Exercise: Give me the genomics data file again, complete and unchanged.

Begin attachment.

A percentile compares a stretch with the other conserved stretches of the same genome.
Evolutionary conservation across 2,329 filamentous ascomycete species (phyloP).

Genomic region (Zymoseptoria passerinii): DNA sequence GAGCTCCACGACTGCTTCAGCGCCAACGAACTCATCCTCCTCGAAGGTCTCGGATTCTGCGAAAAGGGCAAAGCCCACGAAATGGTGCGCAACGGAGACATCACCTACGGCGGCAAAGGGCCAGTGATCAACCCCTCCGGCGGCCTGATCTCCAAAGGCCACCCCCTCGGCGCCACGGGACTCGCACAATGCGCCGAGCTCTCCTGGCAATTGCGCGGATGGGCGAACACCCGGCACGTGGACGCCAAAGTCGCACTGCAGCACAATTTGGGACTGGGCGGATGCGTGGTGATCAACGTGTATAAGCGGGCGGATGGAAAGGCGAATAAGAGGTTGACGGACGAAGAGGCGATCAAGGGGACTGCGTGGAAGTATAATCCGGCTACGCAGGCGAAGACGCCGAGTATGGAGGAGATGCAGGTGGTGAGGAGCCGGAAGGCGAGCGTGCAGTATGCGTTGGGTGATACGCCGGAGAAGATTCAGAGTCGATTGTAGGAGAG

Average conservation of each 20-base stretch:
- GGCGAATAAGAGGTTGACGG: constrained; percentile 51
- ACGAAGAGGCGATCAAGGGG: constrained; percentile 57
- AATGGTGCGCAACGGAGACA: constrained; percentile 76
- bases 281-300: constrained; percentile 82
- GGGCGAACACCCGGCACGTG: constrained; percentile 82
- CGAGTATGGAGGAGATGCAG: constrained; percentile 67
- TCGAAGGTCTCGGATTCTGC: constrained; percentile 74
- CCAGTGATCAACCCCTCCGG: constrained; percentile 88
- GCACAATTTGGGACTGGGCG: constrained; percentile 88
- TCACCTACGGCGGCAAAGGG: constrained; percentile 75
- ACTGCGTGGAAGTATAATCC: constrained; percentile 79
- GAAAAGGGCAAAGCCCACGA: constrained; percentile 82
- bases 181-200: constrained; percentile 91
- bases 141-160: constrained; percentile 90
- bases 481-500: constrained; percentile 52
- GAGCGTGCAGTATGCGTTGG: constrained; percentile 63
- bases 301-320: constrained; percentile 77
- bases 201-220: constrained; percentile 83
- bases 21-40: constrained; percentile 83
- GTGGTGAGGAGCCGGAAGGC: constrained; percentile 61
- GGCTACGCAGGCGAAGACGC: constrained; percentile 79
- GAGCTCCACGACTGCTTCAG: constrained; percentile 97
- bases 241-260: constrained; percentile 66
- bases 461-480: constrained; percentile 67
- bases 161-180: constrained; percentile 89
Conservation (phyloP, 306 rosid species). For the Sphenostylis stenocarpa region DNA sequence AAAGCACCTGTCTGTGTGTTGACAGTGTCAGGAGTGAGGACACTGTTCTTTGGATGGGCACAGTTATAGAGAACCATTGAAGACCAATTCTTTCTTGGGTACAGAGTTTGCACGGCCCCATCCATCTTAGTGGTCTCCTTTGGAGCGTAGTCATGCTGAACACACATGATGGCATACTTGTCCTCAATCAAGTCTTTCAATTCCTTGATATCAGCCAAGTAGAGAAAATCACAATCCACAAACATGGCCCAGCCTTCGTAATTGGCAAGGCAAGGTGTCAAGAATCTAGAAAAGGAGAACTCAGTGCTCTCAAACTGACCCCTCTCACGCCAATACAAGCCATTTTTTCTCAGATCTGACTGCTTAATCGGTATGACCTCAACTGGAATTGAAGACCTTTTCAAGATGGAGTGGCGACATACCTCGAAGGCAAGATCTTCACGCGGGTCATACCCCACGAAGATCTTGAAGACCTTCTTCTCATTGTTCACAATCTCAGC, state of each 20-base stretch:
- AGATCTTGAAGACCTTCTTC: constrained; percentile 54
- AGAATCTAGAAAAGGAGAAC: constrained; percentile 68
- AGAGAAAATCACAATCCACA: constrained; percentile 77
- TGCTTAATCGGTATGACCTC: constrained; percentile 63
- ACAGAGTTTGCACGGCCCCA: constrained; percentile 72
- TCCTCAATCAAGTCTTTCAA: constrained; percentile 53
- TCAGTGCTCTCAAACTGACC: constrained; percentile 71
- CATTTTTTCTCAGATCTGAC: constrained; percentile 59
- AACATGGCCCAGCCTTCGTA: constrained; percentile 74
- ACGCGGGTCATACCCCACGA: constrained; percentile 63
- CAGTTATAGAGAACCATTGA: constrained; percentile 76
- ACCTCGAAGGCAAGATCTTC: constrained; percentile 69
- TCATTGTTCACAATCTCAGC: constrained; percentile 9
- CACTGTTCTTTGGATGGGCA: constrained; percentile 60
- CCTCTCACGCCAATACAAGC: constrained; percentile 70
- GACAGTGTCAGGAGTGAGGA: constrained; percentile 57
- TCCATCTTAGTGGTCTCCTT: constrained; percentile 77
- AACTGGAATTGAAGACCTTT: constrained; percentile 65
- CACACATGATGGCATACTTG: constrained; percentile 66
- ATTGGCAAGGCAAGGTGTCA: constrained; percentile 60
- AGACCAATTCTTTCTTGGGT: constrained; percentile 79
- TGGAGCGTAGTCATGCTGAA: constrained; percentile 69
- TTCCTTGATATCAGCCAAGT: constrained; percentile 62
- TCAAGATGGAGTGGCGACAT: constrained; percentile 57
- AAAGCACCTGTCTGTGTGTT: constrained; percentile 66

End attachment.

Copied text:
A percentile compares a stretch with the other conserved stretches of the same genome.
Evolutionary conservation across 2,329 filamentous ascomycete species (phyloP).

Genomic region (Zymoseptoria passerinii): DNA sequence GAGCTCCACGACTGCTTCAGCGCCAACGAACTCATCCTCCTCGAAGGTCTCGGATTCTGCGAAAAGGGCAAAGCCCACGAAATGGTGCGCAACGGAGACATCACCTACGGCGGCAAAGGGCCAGTGATCAACCCCTCCGGCGGCCTGATCTCCAAAGGCCACCCCCTCGGCGCCACGGGACTCGCACAATGCGCCGAGCTCTCCTGGCAATTGCGCGGATGGGCGAACACCCGGCACGTGGACGCCAAAGTCGCACTGCAGCACAATTTGGGACTGGGCGGATGCGTGGTGATCAACGTGTATAAGCGGGCGGATGGAAAGGCGAATAAGAGGTTGACGGACGAAGAGGCGATCAAGGGGACTGCGTGGAAGTATAATCCGGCTACGCAGGCGAAGACGCCGAGTATGGAGGAGATGCAGGTGGTGAGGAGCCGGAAGGCGAGCGTGCAGTATGCGTTGGGTGATACGCCGGAGAAGATTCAGAGTCGATTGTAGGAGAG

Average conservation of each 20-base stretch:
- GGCGAATAAGAGGTTGACGG: constrained; percentile 51
- ACGAAGAGGCGATCAAGGGG: constrained; percentile 57
- AATGGTGCGCAACGGAGACA: constrained; percentile 76
- bases 281-300: constrained; percentile 82
- GGGCGAACACCCGGCACGTG: constrained; percentile 82
- CGAGTATGGAGGAGATGCAG: constrained; percentile 67
- TCGAAGGTCTCGGATTCTGC: constrained; percentile 74
- CCAGTGATCAACCCCTCCGG: constrained; percentile 88
- GCACAATTTGGGACTGGGCG: constrained; percentile 88
- TCACCTACGGCGGCAAAGGG: constrained; percentile 75
- ACTGCGTGGAAGTATAATCC: constrained; percentile 79
- GAAAAGGGCAAAGCCCACGA: constrained; percentile 82
- bases 181-200: constrained; percentile 91
- bases 141-160: constrained; percentile 90
- bases 481-500: constrained; percentile 52
- GAGCGTGCAGTATGCGTTGG: constrained; percentile 63
- bases 301-320: constrained; percentile 77
- bases 201-220: constrained; percentile 83
- bases 21-40: constrained; percentile 83
- GTGGTGAGGAGCCGGAAGGC: constrained; percentile 61
- GGCTACGCAGGCGAAGACGC: constrained; percentile 79
- GAGCTCCACGACTGCTTCAG: constrained; percentile 97
- bases 241-260: constrained; percentile 66
- bases 461-480: constrained; percentile 67
- bases 161-180: constrained; percentile 89
Conservation (phyloP, 306 rosid species). For the Sphenostylis stenocarpa region DNA sequence AAAGCACCTGTCTGTGTGTTGACAGTGTCAGGAGTGAGGACACTGTTCTTTGGATGGGCACAGTTATAGAGAACCATTGAAGACCAATTCTTTCTTGGGTACAGAGTTTGCACGGCCCCATCCATCTTAGTGGTCTCCTTTGGAGCGTAGTCATGCTGAACACACATGATGGCATACTTGTCCTCAATCAAGTCTTTCAATTCCTTGATATCAGCCAAGTAGAGAAAATCACAATCCACAAACATGGCCCAGCCTTCGTAATTGGCAAGGCAAGGTGTCAAGAATCTAGAAAAGGAGAACTCAGTGCTCTCAAACTGACCCCTCTCACGCCAATACAAGCCATTTTTTCTCAGATCTGACTGCTTAATCGGTATGACCTCAACTGGAATTGAAGACCTTTTCAAGATGGAGTGGCGACATACCTCGAAGGCAAGATCTTCACGCGGGTCATACCCCACGAAGATCTTGAAGACCTTCTTCTCATTGTTCACAATCTCAGC, state of each 20-base stretch:
- AGATCTTGAAGACCTTCTTC: constrained; percentile 54
- AGAATCTAGAAAAGGAGAAC: constrained; percentile 68
- AGAGAAAATCACAATCCACA: constrained; percentile 77
- TGCTTAATCGGTATGACCTC: constrained; percentile 63
- ACAGAGTTTGCACGGCCCCA: constrained; percentile 72
- TCCTCAATCAAGTCTTTCAA: constrained; percentile 53
- TCAGTGCTCTCAAACTGACC: constrained; percentile 71
- CATTTTTTCTCAGATCTGAC: constrained; percentile 59
- AACATGGCCCAGCCTTCGTA: constrained; percentile 74
- ACGCGGGTCATACCCCACGA: constrained; percentile 63
- CAGTTATAGAGAACCATTGA: constrained; percentile 76
- ACCTCGAAGGCAAGATCTTC: constrained; percentile 69
- TCATTGTTCACAATCTCAGC: constrained; percentile 9
- CACTGTTCTTTGGATGGGCA: constrained; percentile 60
- CCTCTCACGCCAATACAAGC: constrained; percentile 70
- GACAGTGTCAGGAGTGAGGA: constrained; percentile 57
- TCCATCTTAGTGGTCTCCTT: constrained; percentile 77
- AACTGGAATTGAAGACCTTT: constrained; percentile 65
- CACACATGATGGCATACTTG: constrained; percentile 66
- ATTGGCAAGGCAAGGTGTCA: constrained; percentile 60
- AGACCAATTCTTTCTTGGGT: constrained; percentile 79
- TGGAGCGTAGTCATGCTGAA: constrained; percentile 69
- TTCCTTGATATCAGCCAAGT: constrained; percentile 62
- TCAAGATGGAGTGGCGACAT: constrained; percentile 57
- AAAGCACCTGTCTGTGTGTT: constrained; percentile 66